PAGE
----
Bertie said nothing, just waited.

“Look, Bertie the Kid, I sell the golf balls, alright? I offer them up when golfers come to get a drink. Most of them are pretty willing to buy after trying to get past Mack Lake.” She paused. Bertie stayed quiet, so she continued. “It doesn’t much matter where I get them from--but I will say this, I’m not slithering around the Back Nine to pick them up.”

Bertie the Kid nodded. “Who does the Don R. party get them from?”

Sally raised her eyebrows. “You know more than I gave you credit for, creekboy, but that’s as much as I know.” Now Bertie the Kid raised his eyebrows. Sally Moon lifted her hands up. “In my business, it’s best that I be kept in the dark about that sort of information. I just sell the golf balls and take my cut.”

“When did you get these golf balls?” Bertie nodded towards the box.

Sally Moon squinted her eyes as she calculated. “It’s been a few days. Almost a week, I’d guess. I’m running low. I expect the Don R. party will be bringing around a fresh batch soon.”

Bertie the Kid eyed her for a moment and sensed that the stand-keeper had no reason to deceive him. He started fishing into his pockets, but Sally Moon stopped him, “Pay after. You might want another.”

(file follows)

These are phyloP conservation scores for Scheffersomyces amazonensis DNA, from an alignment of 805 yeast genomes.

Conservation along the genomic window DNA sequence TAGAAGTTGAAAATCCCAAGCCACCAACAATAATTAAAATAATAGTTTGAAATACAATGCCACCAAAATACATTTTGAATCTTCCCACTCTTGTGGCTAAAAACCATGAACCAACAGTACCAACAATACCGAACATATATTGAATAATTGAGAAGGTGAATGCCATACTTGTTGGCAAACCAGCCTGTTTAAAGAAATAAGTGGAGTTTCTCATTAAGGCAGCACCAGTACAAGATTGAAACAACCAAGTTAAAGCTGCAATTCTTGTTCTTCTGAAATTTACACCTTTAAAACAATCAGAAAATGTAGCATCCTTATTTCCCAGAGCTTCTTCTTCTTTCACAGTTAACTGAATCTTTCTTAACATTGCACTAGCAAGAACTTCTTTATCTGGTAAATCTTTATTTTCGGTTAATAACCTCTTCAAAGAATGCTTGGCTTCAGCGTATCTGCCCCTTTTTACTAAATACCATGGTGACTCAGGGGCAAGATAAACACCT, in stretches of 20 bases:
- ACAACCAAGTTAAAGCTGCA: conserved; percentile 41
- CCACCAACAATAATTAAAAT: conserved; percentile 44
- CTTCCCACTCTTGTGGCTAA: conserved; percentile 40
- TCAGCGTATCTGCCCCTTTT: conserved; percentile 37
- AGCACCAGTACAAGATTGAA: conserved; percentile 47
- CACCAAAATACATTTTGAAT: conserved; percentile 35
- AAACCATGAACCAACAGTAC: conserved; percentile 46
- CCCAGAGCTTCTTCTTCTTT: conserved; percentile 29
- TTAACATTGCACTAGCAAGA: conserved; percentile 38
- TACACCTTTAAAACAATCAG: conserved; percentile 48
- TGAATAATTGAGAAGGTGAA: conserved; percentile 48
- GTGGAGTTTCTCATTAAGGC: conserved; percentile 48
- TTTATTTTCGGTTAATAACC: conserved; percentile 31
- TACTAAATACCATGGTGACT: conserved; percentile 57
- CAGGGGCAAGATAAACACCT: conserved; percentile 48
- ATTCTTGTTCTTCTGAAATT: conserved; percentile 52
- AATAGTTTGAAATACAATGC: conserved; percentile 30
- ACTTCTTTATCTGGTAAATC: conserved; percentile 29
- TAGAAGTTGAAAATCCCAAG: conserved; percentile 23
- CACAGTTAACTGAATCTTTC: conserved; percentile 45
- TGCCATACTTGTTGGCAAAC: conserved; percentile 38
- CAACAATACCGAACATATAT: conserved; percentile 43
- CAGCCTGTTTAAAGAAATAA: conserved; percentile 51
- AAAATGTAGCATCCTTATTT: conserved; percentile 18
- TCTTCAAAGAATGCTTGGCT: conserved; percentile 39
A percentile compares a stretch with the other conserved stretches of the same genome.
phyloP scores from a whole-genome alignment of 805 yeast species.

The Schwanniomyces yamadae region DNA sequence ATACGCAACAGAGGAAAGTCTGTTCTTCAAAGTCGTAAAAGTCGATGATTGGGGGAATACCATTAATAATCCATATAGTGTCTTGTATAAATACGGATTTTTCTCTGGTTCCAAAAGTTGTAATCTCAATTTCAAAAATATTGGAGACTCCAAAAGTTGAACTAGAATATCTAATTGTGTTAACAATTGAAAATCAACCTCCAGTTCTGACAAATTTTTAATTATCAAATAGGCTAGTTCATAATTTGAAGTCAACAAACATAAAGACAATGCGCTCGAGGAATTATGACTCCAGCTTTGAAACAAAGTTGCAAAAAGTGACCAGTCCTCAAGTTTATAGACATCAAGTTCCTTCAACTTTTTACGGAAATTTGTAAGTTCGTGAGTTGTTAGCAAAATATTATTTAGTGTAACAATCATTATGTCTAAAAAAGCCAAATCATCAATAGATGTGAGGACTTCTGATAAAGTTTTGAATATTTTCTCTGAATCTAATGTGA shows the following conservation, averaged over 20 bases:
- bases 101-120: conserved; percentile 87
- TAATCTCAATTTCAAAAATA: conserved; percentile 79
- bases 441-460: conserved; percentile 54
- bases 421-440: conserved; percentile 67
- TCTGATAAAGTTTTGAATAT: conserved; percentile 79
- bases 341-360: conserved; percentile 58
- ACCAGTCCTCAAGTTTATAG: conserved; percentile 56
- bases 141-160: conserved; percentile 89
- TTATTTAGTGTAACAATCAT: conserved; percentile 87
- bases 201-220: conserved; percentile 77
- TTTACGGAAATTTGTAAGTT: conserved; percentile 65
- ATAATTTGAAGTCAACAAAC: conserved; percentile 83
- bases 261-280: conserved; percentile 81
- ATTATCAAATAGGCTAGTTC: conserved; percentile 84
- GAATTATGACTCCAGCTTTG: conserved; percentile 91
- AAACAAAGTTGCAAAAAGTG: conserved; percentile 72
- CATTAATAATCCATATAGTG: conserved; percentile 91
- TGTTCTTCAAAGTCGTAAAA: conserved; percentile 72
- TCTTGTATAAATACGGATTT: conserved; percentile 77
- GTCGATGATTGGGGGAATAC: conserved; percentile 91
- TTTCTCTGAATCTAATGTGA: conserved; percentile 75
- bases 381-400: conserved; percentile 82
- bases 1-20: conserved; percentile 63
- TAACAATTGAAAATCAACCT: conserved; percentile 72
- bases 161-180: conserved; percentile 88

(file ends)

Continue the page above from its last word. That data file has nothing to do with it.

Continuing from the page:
Bertie the Kid took a gulp of the lemonade and let it course down his throat. “Thanks for the drink. Where is a quiet place I can finish it?”

Sally Moon looked at Bertie the Kid for a moment before nodding over to a far corner of her property. “There’s a little-used stump in the shade of that pine tree over there. It’ll keep you pretty well out of sight but give you a good view of everyone coming and going.”

Bertie the Kid tipped his cap towards Sally and worked his way around a couple of tree stumps before sitting down under the protective boughs of a pine tree on the edge Moon property. He set his lemonade on the stump under the tree and adjusted himself into a comfortable position on the upside-down milk crate. Then he waited.